Your browser is no longer supported

For the best possible experience using our website we recommend you upgrade to a newer version or another browser.

Your browser appears to have cookies disabled. For the best experience of this website, please enable cookies in your browser

We'll assume we have your consent to use cookies, for example so you won't need to log in each time you visit our site.
Learn more

Higher venous thromboembolism risk at low-volume hospitals

  • 8 Comments

Patients who undergo elective total hip or total knee replacements at hospitals with lower surgical volume have a higher risk of venous thromboembolism and mortality following the procedure, according to an American study.

Researchers looked at the records of around 10,000 patients who had undergone a hip replacement and about 20,000 who had a knee replacement.

The study published in Arthritis and Rheumatism, a journal of the American College of Rheumatology, found complications at low volume sites could be reduced by modifying procedures before and after surgery.

Compared to high-volume hospitals, patients who underwent elective primary THA at low-volume hospitals had a higher risk of venous thromboembolism and one-year mortality.

Patients aged more than 60 years who underwent elective primary TKA at low-volume hospitals had significantly higher risk of one-year mortality compared with high volume hospitals.

The researchers said: “Modifiable system-based factors/processes should be targeted to reduce complications.”

  • 8 Comments

Readers' comments (8)

  • does this mean that birtish hospitals are still neglecting to put all these patients on prophylactic s/c heparin 5000units pre and post op as is done routinely in europe?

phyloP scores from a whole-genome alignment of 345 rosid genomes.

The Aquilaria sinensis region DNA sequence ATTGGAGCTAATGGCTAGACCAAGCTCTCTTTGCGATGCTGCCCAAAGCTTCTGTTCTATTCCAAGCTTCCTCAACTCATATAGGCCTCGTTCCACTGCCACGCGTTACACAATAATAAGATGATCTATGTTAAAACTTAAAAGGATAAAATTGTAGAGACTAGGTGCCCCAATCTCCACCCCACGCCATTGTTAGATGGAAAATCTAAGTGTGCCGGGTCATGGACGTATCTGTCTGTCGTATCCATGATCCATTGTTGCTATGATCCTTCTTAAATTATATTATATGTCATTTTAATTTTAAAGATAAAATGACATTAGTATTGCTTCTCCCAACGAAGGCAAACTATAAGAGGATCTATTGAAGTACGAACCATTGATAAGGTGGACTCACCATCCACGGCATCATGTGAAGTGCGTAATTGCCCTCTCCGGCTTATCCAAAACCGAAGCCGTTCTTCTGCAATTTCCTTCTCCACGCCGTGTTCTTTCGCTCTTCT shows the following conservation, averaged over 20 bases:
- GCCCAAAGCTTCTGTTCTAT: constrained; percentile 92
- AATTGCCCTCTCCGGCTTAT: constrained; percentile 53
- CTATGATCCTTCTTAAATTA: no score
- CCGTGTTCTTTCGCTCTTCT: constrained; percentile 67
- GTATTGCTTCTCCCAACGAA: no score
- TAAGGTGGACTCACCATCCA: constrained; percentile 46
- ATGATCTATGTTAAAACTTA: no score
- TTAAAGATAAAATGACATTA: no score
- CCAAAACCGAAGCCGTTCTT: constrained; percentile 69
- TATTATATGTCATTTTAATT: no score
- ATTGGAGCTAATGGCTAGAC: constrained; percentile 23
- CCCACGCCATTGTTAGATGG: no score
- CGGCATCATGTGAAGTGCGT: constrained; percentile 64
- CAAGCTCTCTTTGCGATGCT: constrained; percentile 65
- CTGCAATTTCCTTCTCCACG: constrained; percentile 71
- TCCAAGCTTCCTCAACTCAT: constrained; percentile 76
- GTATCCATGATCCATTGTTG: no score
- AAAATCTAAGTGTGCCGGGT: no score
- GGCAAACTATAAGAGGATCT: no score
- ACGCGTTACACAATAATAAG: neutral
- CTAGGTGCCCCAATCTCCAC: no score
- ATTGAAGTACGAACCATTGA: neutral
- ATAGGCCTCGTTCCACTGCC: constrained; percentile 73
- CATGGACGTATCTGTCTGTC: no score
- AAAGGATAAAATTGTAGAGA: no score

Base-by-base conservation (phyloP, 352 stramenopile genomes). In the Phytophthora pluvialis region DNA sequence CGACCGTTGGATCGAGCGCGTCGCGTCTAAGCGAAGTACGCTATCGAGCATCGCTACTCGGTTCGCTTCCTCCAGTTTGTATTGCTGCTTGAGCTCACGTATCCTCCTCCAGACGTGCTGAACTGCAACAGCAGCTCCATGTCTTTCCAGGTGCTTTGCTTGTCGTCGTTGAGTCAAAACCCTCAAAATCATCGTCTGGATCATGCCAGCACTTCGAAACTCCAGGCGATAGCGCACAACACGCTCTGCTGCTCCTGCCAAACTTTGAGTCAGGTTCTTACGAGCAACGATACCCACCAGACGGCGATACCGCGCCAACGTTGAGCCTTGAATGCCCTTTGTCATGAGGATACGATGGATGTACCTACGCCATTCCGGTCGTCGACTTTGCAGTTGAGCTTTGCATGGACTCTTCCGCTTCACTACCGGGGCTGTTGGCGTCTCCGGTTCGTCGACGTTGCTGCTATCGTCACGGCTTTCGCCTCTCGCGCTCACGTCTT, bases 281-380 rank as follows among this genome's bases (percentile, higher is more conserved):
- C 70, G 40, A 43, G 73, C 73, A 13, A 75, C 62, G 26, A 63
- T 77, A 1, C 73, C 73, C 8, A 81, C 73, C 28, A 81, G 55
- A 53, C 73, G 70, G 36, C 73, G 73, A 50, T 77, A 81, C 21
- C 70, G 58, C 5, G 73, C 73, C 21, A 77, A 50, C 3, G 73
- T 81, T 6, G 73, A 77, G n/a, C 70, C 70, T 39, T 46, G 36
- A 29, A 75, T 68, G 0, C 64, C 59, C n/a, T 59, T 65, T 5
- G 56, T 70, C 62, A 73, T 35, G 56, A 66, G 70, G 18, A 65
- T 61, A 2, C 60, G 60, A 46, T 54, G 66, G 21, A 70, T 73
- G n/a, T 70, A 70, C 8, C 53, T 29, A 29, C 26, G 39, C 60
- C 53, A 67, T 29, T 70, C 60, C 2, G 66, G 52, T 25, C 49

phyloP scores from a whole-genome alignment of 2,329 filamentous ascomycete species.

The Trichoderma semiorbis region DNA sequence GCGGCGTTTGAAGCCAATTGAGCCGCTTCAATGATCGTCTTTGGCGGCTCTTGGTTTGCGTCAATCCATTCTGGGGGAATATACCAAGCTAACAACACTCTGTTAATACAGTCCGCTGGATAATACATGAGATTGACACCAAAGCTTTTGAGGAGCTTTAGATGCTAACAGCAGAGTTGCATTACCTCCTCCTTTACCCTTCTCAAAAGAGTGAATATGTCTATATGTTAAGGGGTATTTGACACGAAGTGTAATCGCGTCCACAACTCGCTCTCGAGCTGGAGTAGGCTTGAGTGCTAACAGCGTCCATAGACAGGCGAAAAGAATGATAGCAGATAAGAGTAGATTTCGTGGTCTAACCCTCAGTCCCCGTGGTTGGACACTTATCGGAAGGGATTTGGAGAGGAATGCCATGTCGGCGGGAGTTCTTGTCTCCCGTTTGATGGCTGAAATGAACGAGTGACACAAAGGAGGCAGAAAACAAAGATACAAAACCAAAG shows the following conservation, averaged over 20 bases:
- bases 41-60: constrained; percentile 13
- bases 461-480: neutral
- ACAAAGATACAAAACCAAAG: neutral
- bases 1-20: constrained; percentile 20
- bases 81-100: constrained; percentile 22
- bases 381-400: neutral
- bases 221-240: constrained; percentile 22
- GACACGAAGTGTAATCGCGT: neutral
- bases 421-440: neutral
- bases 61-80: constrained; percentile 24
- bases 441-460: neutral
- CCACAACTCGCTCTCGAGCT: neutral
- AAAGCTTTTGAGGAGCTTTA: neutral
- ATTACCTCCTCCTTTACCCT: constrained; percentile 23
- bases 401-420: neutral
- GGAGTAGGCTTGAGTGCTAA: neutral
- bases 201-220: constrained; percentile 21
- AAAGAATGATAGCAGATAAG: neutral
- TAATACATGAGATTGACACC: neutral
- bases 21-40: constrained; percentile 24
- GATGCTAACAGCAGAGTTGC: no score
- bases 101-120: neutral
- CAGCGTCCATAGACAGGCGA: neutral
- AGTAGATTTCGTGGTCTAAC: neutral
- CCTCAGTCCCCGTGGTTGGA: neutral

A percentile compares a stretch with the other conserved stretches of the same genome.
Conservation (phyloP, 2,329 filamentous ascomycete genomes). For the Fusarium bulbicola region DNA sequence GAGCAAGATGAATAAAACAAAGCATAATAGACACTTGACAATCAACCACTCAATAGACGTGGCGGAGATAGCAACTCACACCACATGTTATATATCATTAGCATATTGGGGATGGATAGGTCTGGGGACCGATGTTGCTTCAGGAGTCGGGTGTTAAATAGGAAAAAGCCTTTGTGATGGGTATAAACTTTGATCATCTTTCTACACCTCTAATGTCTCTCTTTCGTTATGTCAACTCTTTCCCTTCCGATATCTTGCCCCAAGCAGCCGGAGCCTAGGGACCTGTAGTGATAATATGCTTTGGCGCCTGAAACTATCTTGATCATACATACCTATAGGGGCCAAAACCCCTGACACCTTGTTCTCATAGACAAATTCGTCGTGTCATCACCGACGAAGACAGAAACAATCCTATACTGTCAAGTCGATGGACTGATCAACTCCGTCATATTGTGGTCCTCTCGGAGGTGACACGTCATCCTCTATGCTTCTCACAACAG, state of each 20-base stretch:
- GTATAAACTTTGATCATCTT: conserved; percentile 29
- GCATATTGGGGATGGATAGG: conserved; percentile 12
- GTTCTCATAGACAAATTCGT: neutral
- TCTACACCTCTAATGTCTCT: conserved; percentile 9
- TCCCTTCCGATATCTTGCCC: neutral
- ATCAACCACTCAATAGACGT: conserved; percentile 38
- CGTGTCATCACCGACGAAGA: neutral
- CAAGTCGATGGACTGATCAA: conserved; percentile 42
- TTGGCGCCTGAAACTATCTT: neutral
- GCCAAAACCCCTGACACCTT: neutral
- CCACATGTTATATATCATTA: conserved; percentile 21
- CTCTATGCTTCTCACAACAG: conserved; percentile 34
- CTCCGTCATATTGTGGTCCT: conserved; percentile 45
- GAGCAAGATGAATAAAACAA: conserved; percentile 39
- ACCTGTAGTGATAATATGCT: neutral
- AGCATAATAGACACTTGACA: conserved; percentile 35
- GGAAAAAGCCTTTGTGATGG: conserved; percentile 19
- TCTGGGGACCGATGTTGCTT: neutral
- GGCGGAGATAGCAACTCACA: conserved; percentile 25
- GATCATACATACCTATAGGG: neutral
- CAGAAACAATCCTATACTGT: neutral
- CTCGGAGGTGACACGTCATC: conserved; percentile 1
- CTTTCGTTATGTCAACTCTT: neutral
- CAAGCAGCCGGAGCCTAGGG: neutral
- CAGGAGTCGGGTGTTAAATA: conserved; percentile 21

Unsuitable or offensive? Report this comment

  • The moral of this tale is, if you are over 60 and need elective surgery of this type, do not choose to have it done in a Britsh hospital!

    Unsuitable or offensive? Report this comment

  • katrinaG

    To the two anonymous post's authors 'read the article! This paper is set in America (Pennsylvania) and describes the practice there. There is so much work being done to reduce VTE events in the UK - the first anonymous post seems to suggest that routine thromboprophylaxis does not happen in the UK (you are wrong, it does and what is more for this group of patients extended prophylaxis is the norm). The second anonymous post has likewise, completley missed the point.

    Unsuitable or offensive? Report this comment

  • i haven't missed the point at all from my above two comments. i simply know from experience that some european countries are far in advance of the uk in this regard and with concern for patient safety. patients are put on sc heparin routiinely pre and post op and take this home with them to self inject. i have never seen this happen in the uk and hence the higher incidence of dvt.

    Unsuitable or offensive? Report this comment

  • besides katrinaG | 13-Jun-2011 10:31 am
    the article is available on subscription only!

    Unsuitable or offensive? Report this comment

  • I am a practicing RGN & have recently had my 4th revision THR in a London Orthopaedic Hospital. My pre & post op care involved SC Heparin. My care throughout was exemplary & i have made a full, uneventful recovery.

    Unsuitable or offensive? Report this comment

  • i work on an orthopaedic ward and whilst we have mainly orthopaedic patients we also get medical and other surgical patients admitted. all patients are prescribed clexane and ted stocking on their drug charts. Patients who do not wish to wear the ted stockings are explained the need for these and documented if they refuse and other exemptions are patients with poor venous flow or ulcerated legs

    Unsuitable or offensive? Report this comment

  • looks as though care may be improving in the UK, but only in some areas (geographical and specialisations), but sadly it still lags seriously behind the rest of west. europe.

    Unsuitable or offensive? Report this comment

Have your say

You must sign in to make a comment

Please remember that the submission of any material is governed by our Terms and Conditions and by submitting material you confirm your agreement to these Terms and Conditions. Links may be included in your comments but HTML is not permitted.